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Discussion Starter #1
Hi

I have a 2005 CRV SE, with about 172,000 miles on it.

The other day while driving I got a blinking check engine light, pulled over and had it towed to a mechanic.

Mechanic did a compression test and found no compression in cylinder 2, pulled the spark plug and noticed the electrode was missing.

They haven't taken it completely apart yet so I don't know the worst case scenario but for now, they're estimating 2500 to put in a remanufactured cylinder head, replace the water pump, seals, etc. ( also included is a new main seal gasket which has a steady leak and a replacement of the serpentine belt). The assumption is that the electrode did some damage to the cylinder head and it will likely require a replacement.

I feel like the mechanic is giving me a pretty good deal cost-wise and I trust him, so I'm not worried about that.

My question is this: Is this car worth replacing all of these things? Or should I pursue other options? If I had a bunch of money, I'd consider buying a new (used) car - but I'd really like to keep this for another 2 years if possible. And I figure I'd probably have to fix this stuff anyway even in order to sell it.

Is it possible the spark plug electrode fell off and didn't do any damage? Or does the compression test assure that damage is done, to valves, etc.
Should it be expected that with a new cylinder head, my car will run better (gas mileage) and last longer?

Just looking for some thoughts here - feel kind of stuck as to what to do.

Thanks
 

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May want a second opinion before you start yanking the head. If it has in fact lost compression, there is a problem. But, if they didn’t do a leak down test, there is no way other than assuming to know if it is the head that got damaged or the piston/cylinder.

Details are important here. If say they did a relative compression test against the other cylinders and found this one not contributing as much as the others. Then removed the plug and found the missing electrode, it could have been leaking through the plug. If they put a compression tester in that cylinder and came up with low compression, then something got damaged.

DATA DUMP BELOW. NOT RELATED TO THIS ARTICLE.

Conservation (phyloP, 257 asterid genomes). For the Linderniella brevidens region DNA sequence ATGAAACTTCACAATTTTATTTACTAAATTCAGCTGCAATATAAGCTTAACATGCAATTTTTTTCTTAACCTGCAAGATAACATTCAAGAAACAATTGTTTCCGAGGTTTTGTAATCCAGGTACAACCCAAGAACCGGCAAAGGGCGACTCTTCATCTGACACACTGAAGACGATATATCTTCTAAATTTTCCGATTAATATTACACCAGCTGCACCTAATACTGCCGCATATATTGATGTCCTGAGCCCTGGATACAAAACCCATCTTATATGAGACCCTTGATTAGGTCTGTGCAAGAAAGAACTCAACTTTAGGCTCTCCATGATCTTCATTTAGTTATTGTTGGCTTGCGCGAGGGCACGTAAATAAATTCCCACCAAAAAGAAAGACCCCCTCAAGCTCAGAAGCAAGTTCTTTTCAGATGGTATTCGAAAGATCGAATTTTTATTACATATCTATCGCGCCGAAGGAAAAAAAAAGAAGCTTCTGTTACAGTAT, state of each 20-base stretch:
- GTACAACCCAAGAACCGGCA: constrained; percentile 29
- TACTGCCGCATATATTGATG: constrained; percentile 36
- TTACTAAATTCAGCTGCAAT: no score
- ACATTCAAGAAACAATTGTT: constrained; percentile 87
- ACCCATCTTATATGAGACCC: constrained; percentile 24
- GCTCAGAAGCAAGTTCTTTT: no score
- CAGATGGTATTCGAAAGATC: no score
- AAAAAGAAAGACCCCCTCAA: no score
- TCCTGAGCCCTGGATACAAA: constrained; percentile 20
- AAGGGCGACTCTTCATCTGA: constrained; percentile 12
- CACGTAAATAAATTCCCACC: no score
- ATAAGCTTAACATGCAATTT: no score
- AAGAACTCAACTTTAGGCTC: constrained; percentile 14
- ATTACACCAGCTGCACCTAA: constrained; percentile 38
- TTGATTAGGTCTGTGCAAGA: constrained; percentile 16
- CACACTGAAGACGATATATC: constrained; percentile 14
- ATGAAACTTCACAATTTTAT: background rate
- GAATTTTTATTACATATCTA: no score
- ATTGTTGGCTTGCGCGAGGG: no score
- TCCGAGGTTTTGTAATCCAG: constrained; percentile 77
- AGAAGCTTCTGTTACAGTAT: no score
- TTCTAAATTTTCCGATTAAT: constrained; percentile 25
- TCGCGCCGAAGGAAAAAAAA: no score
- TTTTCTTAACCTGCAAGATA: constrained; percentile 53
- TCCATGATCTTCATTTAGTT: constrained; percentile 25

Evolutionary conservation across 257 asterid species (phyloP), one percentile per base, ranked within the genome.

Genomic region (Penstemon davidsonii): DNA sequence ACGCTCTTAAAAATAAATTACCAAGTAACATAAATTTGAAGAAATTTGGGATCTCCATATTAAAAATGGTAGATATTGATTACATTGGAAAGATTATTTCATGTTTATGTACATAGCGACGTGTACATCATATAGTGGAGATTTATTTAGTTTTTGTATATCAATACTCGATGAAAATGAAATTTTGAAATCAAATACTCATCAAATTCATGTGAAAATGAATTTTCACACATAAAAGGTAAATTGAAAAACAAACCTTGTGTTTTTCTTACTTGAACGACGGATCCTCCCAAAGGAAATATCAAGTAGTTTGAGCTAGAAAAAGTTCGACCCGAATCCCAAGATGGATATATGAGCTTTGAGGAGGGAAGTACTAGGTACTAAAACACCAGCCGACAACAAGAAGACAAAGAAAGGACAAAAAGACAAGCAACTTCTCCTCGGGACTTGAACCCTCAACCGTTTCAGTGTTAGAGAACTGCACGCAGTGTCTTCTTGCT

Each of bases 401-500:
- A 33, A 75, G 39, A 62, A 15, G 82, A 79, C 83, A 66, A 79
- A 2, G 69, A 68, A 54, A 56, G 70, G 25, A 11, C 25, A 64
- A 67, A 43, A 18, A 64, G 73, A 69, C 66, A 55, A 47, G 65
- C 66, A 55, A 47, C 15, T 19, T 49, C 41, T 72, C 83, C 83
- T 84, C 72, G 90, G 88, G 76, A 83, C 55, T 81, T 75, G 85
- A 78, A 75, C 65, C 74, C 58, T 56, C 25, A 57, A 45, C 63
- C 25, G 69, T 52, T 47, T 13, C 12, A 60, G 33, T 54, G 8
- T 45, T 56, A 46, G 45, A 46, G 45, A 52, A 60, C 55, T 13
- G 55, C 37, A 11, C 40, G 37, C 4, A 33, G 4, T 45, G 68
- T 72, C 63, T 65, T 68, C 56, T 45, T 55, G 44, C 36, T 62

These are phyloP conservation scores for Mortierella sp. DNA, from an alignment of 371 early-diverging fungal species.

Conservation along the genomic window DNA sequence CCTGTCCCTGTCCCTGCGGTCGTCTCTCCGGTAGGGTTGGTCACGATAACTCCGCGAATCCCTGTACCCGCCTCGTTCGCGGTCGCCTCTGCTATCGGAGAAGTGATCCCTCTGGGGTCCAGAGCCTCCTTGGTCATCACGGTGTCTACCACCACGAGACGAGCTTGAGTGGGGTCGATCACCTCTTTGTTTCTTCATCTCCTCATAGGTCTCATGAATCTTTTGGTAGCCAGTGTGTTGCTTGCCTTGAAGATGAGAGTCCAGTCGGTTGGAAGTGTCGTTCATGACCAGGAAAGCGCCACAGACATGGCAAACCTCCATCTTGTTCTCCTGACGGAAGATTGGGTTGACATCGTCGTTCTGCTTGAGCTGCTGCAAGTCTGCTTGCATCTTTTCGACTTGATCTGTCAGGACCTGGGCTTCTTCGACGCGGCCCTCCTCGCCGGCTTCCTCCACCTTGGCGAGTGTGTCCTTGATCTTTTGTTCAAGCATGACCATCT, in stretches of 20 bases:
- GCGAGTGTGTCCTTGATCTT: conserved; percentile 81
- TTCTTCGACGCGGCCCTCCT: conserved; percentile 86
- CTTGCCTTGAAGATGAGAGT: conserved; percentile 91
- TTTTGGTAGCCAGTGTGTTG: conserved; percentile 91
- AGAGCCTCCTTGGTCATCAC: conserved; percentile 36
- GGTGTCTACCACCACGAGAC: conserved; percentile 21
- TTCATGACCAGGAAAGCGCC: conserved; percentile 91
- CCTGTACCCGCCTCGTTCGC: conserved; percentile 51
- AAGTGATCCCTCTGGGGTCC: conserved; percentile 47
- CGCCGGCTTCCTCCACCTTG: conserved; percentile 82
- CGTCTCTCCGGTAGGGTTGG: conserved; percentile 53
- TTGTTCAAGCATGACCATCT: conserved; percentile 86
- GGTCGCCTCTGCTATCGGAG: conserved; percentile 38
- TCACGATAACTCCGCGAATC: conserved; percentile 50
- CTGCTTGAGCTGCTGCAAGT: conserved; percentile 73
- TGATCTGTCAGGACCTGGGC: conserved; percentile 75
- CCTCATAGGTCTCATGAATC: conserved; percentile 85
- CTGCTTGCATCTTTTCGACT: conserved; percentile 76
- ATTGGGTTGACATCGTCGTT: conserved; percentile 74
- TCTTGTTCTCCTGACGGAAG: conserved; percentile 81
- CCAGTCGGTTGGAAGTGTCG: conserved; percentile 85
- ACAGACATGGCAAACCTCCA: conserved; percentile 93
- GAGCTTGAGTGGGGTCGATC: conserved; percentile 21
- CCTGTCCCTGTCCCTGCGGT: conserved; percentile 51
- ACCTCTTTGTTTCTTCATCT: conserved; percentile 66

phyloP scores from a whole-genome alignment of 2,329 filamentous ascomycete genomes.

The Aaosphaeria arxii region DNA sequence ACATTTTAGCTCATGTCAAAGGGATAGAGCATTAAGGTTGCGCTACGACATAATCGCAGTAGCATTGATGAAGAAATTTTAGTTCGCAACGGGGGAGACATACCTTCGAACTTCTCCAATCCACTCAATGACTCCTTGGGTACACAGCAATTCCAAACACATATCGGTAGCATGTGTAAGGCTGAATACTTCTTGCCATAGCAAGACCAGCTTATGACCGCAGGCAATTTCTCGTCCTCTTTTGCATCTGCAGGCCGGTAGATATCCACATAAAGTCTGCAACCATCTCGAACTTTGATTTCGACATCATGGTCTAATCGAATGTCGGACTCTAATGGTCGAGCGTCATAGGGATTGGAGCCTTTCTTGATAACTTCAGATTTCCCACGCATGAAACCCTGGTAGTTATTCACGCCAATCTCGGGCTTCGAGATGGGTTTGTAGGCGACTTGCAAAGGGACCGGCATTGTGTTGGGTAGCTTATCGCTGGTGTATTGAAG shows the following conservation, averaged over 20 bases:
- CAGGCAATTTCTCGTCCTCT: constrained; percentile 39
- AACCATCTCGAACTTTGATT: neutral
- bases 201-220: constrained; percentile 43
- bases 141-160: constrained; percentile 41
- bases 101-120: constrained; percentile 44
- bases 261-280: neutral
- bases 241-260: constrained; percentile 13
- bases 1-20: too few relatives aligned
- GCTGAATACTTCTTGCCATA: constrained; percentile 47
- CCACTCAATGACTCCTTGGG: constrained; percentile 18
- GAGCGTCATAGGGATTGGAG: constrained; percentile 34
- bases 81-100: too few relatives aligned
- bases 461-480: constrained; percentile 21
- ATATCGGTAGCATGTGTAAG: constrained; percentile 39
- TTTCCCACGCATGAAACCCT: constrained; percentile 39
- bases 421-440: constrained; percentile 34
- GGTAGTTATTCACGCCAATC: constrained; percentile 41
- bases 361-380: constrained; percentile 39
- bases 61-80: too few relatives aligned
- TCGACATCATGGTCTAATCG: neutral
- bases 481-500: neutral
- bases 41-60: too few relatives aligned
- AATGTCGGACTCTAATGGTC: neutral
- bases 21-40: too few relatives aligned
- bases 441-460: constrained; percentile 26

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Not sure how much of sparkplug was injested. If that's what's stopping the valve from seating the head would need to come off. It's a roll of the dice. Cars 14 yrs. old and high mileage. If you could get by with just the labor to remove and replace head after plucking out plug remains.....roll the dice. You,they might rap the quilty valve...cycling it..if you will and plug remains drop into cylinder and be "consumed".. It's possible good luck
 

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right now what you have said about what the mechanic did doesnt make sense.

Have to pull the spark plug to do a compression test.

If it just lost the electrode then a new spark plug may fix it. It's not common for a electrode to actually do any real damage.

I am trying to figure out where you live because in the US from 2002 till current there is absolutely no reason to replace the water pump when changing the head. Will need a timing chain more than likely though.

Sent from my SM-G950U using Tapatalk
 

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Discussion Starter #5
Thanks for the responses.

I think in the midst of things, I likely didn't accurately note the process of their diagnosis.

I didn't realize you need to pull the plug before doing a compression test. Will get clarity on this tomorrow. If he did do the compression test, then he must have removed the spark plug and found no compression in cylinder 2. That coupled with a broken electrode, would mean that damage was likely?

I'm thinking they're preemptively quoting me for worst case scenario. Ie: if the loss of compression is from a bent valve, then the whole cylinder head shouldn't need to be replaced?

This is all confusing.

I live in Philadelphia, the car is being serviced in Reading, they made it sound like it's standard to replace the water pump when the cylinder head is replaced. I trust this mechanic, and am hoping I get some clarity in the next couple days.
 

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There is no need to change water pump AT ALL unless it is bad. He obviously has never worked on a Honda from about 2002 or newer.

New head is possible if the head was damaged. If it's just a valve it can be changed, wont know until the head is off.

The price really isnt bad at all with a replacement head.

If it was mine I would fix it. Bad choice not to, your crv is worth twice what the worst case repair bill is.

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Discussion Starter #7
Just realized I never posted an update to this. For those curious, I ended up having the cylinder head replaced. This included a remanufactured cylinder head, gaskets, serpentine belt, tensioner, oil pressure sender, vtec solenoid, crankshaft seal, etc - 2413.00

I'm still burning a ton of oil, going to make a new post regarding this.

Thanks
 
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